- Develop the idea to the point where we have a demonstrably committed group of people regularly using the site.
- Solicit sponsors, who would place advertising on our pages. Sponsors are given the opportunity to "reach a certain audience," as opposed to "influencing a process."
AboutUs is developing a relevant tool: Sponsor a Portal
- Compensation for one person (?) to do recruiting, coordinating, public speaking/media relations, fundraising.
- Any in-person meetings/brainstorm sessions should have ample refreshments.
- Computer equipment?
- Occasional need to pay for extensive research?
- Occasional need for media buys/mailings etc.?
Measures of success
- Community has demonstrable activity, enough to solicit sponsorship/advertising
- Having an elected official or significant candidate for office publicly adopt one of our policy proposals.
- Someone from within the community is inspired to run for office or sponsor a ballot measure based on policy proposal.
- Significant newspaper editorial or endorsement from public figure of policy proposal. (Focus is on content of proposal, not process.)
- Ideal: policy adopted, general public understands how it originated.
- Significant growth of community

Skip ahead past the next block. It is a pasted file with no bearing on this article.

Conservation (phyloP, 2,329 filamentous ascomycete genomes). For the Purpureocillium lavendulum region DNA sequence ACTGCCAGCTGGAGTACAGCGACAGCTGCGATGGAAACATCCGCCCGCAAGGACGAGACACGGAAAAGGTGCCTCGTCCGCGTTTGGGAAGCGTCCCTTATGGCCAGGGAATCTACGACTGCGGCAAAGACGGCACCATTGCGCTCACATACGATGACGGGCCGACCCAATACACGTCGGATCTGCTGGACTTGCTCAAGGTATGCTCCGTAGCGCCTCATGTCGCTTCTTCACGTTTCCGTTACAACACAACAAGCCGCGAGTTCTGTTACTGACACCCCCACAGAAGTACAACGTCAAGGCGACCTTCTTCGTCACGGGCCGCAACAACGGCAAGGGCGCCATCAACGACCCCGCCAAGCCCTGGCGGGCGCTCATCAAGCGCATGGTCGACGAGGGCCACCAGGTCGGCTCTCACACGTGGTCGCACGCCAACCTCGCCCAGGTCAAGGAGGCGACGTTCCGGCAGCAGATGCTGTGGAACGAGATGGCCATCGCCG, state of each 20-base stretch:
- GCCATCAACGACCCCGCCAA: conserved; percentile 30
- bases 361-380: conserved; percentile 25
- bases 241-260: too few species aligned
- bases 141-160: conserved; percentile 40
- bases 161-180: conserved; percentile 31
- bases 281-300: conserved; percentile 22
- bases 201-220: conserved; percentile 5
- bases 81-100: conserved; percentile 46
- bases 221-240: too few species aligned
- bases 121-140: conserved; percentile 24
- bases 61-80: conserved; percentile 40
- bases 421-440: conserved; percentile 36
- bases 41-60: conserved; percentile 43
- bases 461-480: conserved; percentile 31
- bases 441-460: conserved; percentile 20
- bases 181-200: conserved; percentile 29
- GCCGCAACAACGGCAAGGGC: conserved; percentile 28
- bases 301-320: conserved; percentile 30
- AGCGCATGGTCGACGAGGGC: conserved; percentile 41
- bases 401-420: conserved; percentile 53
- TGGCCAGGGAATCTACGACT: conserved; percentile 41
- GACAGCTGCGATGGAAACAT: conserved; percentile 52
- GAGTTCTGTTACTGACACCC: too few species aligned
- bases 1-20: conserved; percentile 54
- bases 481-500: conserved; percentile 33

Things to avoid
- Putting too much focus on getting the government to change, and incorporate technology. I believe the power of this idea is along the lines of "show, don't tell." The goal is to generate policy recommendations backed by a consensus so strong, that existing government entities will be compelled to adopt them.
- Getting bogged down in technical specifics. The bulk of the work should be in community-building, and on the specific tasks at hand. There will be many technical options, but if we can get the right group dynamic, it won't matter much whether we're on this or that platform.
This video shows Senate testimony from an OMB staffer, a Google representative, Wikipedia founder Jimbo Wales, and someone from the Center for Democracy and Technology. Note that the Senators, save chair Joe Lieberman and Sen. Akaka, declined to attend this hearing.
Things to incorporate into main text later, maybe. Brainstorms.
Three core values:
- Broad consensus. We seek a unified voice. Where there is dissent, we seek it out, and strive to understand it. We modify positions to make them acceptable to not just any majority, but a broad majority. Decisions that flow from this process will be sensible and stable.
- Accessibility. We will be open to input from absolutely any stakeholder or interested party in any issue we take on. We will find ways to invite people in and help them understand what we're about, and how to contribute. In this way, we will make the parts of government that we touch more accessible to the public.
- Transparency. We will be transparent in our reasoning on every aspect of every project. We will make the parts of government that we touch more transparent.
Similar but actually, different
- Blogs are a very different animal from what is envisioned here. Blogs can be very effective at bringing people with common interests together, and at providing information. But they are not collaborative tools, and they don't tend to incubate carefully-crafted policy ideas, assess the depth and quality of consensus, or provide the structure that can make a campaign effective. Blogs will make excellent partners though.